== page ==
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cnc for reprap

Posted by leggazoid 
cnc for reprap
September 22, 2008 08:54PM
Would either of these mills work for a reprap machine?



Reviews @ [www.mini-lathe.com]

Re: cnc for reprap
September 22, 2008 09:39PM
Most likely. Nophead is the expert on this kind of approach, though.
Re: cnc for reprap: Probably doable, but the KX3 is an expensive way to go.
September 24, 2008 12:03AM
leggazoid Wrote:
> Would either of these mills work for a reprap
> machine?

Based on the review, the KX3 looks to me like a good basis for repStrapping, although IMHO, it's rather expensive overkill -- unless you wanted an off-the-shelf CNC machine, anyhow. -- Not that that'd be a bad thing at all!

You'd also have to be up for doing the wiring/switching between stock CNC operation and reprapping -- unless you were going to forgo the machining option for pure fused-filament fabbing. In which case, please let me know how much you want for the spindle.... ;-)

I don't know the CNC software that's bundled with this mill; the review *says* it's general purpose.... But that can mean different things to different people.
Before plunking down that kind of $, I'd check into all the details of that software (e.g. how does it handle the Mcodes of interest -- those we use for extruder control. How open/documented/hackable is it, generally.) Similarly, can you get enough info about the electronics to make them do what you want? Ask *before* you buy!

The KX3 apparently has ball-screws, which is a *nice* step up from ACME threads (on many mini/benchtop mills.) The backlash from ACME screws is a real problem for CNC machining. (The backlash can cause tool breakage, if not dealt with carefully, especially when doing a contour that has axes reversing direction during the cut -- e.g. cutting a circle.) It's not clear (at least to me) whether the KX1 has ball or ACME. I believe Nophead's setup uses ball-screws, at least for his horizontal axes (& maybe vertical also.)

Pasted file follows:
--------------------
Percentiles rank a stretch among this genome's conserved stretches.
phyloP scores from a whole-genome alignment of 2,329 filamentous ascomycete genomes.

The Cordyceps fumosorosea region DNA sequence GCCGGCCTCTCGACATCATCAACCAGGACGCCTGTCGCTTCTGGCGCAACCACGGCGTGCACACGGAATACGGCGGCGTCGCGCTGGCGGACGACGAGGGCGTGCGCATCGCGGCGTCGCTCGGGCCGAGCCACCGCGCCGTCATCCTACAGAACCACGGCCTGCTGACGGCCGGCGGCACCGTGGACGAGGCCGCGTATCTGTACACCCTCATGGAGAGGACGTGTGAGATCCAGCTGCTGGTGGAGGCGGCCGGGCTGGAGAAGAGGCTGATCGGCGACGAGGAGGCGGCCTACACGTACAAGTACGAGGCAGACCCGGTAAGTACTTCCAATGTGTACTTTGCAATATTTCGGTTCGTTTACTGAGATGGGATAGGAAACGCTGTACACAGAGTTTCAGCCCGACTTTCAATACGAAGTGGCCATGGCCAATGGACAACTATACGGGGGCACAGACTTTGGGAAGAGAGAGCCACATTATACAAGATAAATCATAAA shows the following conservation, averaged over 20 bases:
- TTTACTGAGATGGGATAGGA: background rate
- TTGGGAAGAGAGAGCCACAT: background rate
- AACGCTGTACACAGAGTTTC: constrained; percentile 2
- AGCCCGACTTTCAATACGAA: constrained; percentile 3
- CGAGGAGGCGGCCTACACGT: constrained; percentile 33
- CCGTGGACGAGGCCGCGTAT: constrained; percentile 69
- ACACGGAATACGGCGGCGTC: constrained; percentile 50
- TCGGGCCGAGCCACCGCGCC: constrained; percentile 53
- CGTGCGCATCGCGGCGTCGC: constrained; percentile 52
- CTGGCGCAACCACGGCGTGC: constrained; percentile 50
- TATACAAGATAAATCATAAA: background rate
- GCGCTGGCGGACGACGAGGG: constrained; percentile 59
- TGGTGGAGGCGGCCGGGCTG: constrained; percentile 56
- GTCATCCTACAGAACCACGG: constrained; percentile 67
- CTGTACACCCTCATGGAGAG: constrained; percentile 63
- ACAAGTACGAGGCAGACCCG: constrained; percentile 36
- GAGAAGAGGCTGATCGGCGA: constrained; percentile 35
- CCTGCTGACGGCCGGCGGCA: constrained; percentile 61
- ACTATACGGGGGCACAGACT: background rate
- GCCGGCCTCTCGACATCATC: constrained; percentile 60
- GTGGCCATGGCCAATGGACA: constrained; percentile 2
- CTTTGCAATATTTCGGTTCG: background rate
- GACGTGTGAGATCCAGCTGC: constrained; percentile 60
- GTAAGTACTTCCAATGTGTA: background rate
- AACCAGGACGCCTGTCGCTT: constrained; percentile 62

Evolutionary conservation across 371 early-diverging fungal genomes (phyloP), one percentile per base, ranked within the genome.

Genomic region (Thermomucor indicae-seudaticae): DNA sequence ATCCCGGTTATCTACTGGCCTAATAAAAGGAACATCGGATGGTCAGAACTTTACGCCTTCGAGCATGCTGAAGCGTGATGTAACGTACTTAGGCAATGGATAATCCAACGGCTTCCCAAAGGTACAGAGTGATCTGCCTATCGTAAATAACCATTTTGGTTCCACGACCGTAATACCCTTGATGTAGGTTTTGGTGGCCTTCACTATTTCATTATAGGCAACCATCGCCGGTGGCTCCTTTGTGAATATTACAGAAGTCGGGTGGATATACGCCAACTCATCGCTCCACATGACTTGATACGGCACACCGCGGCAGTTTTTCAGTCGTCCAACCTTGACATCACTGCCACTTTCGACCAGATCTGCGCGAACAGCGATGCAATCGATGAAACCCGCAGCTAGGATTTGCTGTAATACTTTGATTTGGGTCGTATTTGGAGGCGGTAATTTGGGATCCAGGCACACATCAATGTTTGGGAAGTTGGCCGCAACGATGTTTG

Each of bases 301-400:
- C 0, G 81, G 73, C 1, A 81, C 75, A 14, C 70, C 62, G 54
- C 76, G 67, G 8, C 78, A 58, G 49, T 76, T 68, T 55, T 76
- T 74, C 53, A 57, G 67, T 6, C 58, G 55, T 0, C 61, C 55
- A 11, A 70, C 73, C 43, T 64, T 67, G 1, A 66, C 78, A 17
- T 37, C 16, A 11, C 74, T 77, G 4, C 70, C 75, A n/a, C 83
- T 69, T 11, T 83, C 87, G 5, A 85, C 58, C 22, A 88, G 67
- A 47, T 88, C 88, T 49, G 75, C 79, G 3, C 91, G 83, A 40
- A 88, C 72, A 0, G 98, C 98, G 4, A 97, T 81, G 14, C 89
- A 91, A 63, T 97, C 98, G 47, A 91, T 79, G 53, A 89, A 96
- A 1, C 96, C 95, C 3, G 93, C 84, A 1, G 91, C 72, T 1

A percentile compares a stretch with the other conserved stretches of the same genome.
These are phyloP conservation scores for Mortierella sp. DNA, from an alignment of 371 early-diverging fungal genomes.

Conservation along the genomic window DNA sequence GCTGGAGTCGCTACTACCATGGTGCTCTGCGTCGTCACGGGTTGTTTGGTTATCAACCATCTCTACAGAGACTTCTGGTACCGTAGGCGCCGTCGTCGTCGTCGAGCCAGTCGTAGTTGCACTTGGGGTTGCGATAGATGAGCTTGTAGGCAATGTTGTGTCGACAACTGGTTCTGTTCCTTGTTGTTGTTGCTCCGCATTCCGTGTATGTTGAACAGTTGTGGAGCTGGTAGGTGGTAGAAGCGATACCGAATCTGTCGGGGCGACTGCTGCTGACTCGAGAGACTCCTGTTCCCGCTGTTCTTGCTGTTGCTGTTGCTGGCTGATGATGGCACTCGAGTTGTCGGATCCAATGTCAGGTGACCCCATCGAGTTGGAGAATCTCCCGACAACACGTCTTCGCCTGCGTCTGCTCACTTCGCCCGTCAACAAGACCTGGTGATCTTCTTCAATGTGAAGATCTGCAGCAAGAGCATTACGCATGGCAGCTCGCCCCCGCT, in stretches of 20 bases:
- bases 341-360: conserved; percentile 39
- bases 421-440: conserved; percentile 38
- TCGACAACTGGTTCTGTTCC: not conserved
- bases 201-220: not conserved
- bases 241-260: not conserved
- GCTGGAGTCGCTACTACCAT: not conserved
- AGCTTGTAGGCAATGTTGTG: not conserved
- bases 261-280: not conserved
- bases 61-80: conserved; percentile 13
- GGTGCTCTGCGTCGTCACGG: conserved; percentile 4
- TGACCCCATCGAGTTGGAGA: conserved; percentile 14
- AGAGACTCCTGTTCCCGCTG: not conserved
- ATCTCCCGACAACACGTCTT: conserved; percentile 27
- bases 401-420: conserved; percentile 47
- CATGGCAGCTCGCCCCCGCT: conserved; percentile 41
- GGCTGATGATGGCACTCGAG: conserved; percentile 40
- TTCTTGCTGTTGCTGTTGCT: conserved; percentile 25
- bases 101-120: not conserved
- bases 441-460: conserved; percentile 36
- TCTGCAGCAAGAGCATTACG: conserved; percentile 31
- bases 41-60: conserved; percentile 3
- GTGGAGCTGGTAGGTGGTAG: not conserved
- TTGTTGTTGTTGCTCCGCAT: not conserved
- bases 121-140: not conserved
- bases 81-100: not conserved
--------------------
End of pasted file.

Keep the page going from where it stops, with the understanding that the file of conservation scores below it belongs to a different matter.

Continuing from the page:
One thing I didn't see either on the HF page or in the review is how far the axes move. I'll bet the KX3 has a machining volume significantly larger than Darwin's.
The envelope for the smaller machine (KX1) is probably closer to Darwin's nominal fab envelope. But don't take my guesses; get/read the full specs before buying!

Note that there are less-expensive CNC-ish options. CNCing a (less expensive) mini/benchtop mill can be done -- even easier/cheaper now that we (reprappers) have a low-cost (arduino-based) G-code interpreter, with source-code -- and the *developer* taking part in these forums! (And, with the Sanguino, more RAM and flash memory for adding new functionality.)

I'm doing something along these lines -- a repStrap that (I hope) can do both fused-filament fabbing and conventional (chip-making) machining, similar in spirit (if not the same hardware) as Forrest's Tommelise

And similarly, trying to do it without totally breaking the bank. I bought two axes worth (and no spindle), by buying a "compound table" for the X and Y motions:

(Shars p/n 202-2302)

Grizzly: [grizzly.com]
Enco: [www.use-enco.com]

have similar ones, as well as smaller models. And these are not the only vendors selling these. Palmgren makes a better-quality, more expensive one.

I have another linear slide from my junkbox to do the vertical axis.
The steppers from rrrf.org have more than enough torque to drive this. I may upgrade the ACME nuts with anti-backlash ones from [www.dumpstercnc.com]
-- or try software backlash compensation. (Easier to do with a low-force process like extruding, vs. high-force cutting away chips.)
Such an approach is far more feasible with the source-code for the processor driving the motors available to read and to modify.

I'll probably use a dremel/rotozip, or maybe even a router as my tool spindle.
With a sturdy mechanism, I have some mass margin for the end tooling.
That's still a ways into the future:
I just built/tested my first two stepper controllers in the last couple days, and I haven't started modifying the compound table, either. Still, it's a start.


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